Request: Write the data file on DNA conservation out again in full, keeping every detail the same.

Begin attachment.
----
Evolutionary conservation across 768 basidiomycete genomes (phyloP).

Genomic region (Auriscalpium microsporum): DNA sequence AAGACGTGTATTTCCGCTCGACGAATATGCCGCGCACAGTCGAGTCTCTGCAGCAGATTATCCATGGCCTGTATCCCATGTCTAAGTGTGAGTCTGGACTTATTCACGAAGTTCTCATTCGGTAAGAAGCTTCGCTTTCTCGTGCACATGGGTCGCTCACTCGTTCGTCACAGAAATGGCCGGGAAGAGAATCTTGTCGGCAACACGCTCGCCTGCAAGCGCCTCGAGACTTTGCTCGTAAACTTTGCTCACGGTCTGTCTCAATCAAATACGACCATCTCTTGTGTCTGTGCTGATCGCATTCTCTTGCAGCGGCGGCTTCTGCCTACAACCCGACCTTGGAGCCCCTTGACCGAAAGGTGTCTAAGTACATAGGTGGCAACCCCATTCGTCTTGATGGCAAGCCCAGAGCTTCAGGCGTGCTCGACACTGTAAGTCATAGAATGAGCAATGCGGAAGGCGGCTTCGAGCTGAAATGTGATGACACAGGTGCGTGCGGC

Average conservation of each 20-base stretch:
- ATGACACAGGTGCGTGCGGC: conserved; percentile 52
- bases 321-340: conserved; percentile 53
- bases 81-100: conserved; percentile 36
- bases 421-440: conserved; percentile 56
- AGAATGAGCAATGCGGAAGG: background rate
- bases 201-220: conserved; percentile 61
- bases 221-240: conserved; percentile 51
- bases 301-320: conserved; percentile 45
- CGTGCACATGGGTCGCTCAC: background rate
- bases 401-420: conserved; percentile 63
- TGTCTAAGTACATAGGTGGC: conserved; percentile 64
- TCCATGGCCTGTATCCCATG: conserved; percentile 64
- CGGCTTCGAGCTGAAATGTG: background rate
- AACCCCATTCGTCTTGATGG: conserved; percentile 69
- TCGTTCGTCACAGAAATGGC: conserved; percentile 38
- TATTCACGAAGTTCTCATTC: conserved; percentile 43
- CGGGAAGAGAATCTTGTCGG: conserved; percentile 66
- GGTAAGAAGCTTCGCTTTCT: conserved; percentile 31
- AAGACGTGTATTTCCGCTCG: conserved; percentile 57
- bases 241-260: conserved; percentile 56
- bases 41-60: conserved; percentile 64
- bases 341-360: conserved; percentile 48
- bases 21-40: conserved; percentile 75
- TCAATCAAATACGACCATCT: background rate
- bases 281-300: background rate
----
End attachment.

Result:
Evolutionary conservation across 768 basidiomycete genomes (phyloP).

Genomic region (Auriscalpium microsporum): DNA sequence AAGACGTGTATTTCCGCTCGACGAATATGCCGCGCACAGTCGAGTCTCTGCAGCAGATTATCCATGGCCTGTATCCCATGTCTAAGTGTGAGTCTGGACTTATTCACGAAGTTCTCATTCGGTAAGAAGCTTCGCTTTCTCGTGCACATGGGTCGCTCACTCGTTCGTCACAGAAATGGCCGGGAAGAGAATCTTGTCGGCAACACGCTCGCCTGCAAGCGCCTCGAGACTTTGCTCGTAAACTTTGCTCACGGTCTGTCTCAATCAAATACGACCATCTCTTGTGTCTGTGCTGATCGCATTCTCTTGCAGCGGCGGCTTCTGCCTACAACCCGACCTTGGAGCCCCTTGACCGAAAGGTGTCTAAGTACATAGGTGGCAACCCCATTCGTCTTGATGGCAAGCCCAGAGCTTCAGGCGTGCTCGACACTGTAAGTCATAGAATGAGCAATGCGGAAGGCGGCTTCGAGCTGAAATGTGATGACACAGGTGCGTGCGGC

Average conservation of each 20-base stretch:
- ATGACACAGGTGCGTGCGGC: conserved; percentile 52
- bases 321-340: conserved; percentile 53
- bases 81-100: conserved; percentile 36
- bases 421-440: conserved; percentile 56
- AGAATGAGCAATGCGGAAGG: background rate
- bases 201-220: conserved; percentile 61
- bases 221-240: conserved; percentile 51
- bases 301-320: conserved; percentile 45
- CGTGCACATGGGTCGCTCAC: background rate
- bases 401-420: conserved; percentile 63
- TGTCTAAGTACATAGGTGGC: conserved; percentile 64
- TCCATGGCCTGTATCCCATG: conserved; percentile 64
- CGGCTTCGAGCTGAAATGTG: background rate
- AACCCCATTCGTCTTGATGG: conserved; percentile 69
- TCGTTCGTCACAGAAATGGC: conserved; percentile 38
- TATTCACGAAGTTCTCATTC: conserved; percentile 43
- CGGGAAGAGAATCTTGTCGG: conserved; percentile 66
- GGTAAGAAGCTTCGCTTTCT: conserved; percentile 31
- AAGACGTGTATTTCCGCTCG: conserved; percentile 57
- bases 241-260: conserved; percentile 56
- bases 41-60: conserved; percentile 64
- bases 341-360: conserved; percentile 48
- bases 21-40: conserved; percentile 75
- TCAATCAAATACGACCATCT: background rate
- bases 281-300: background rate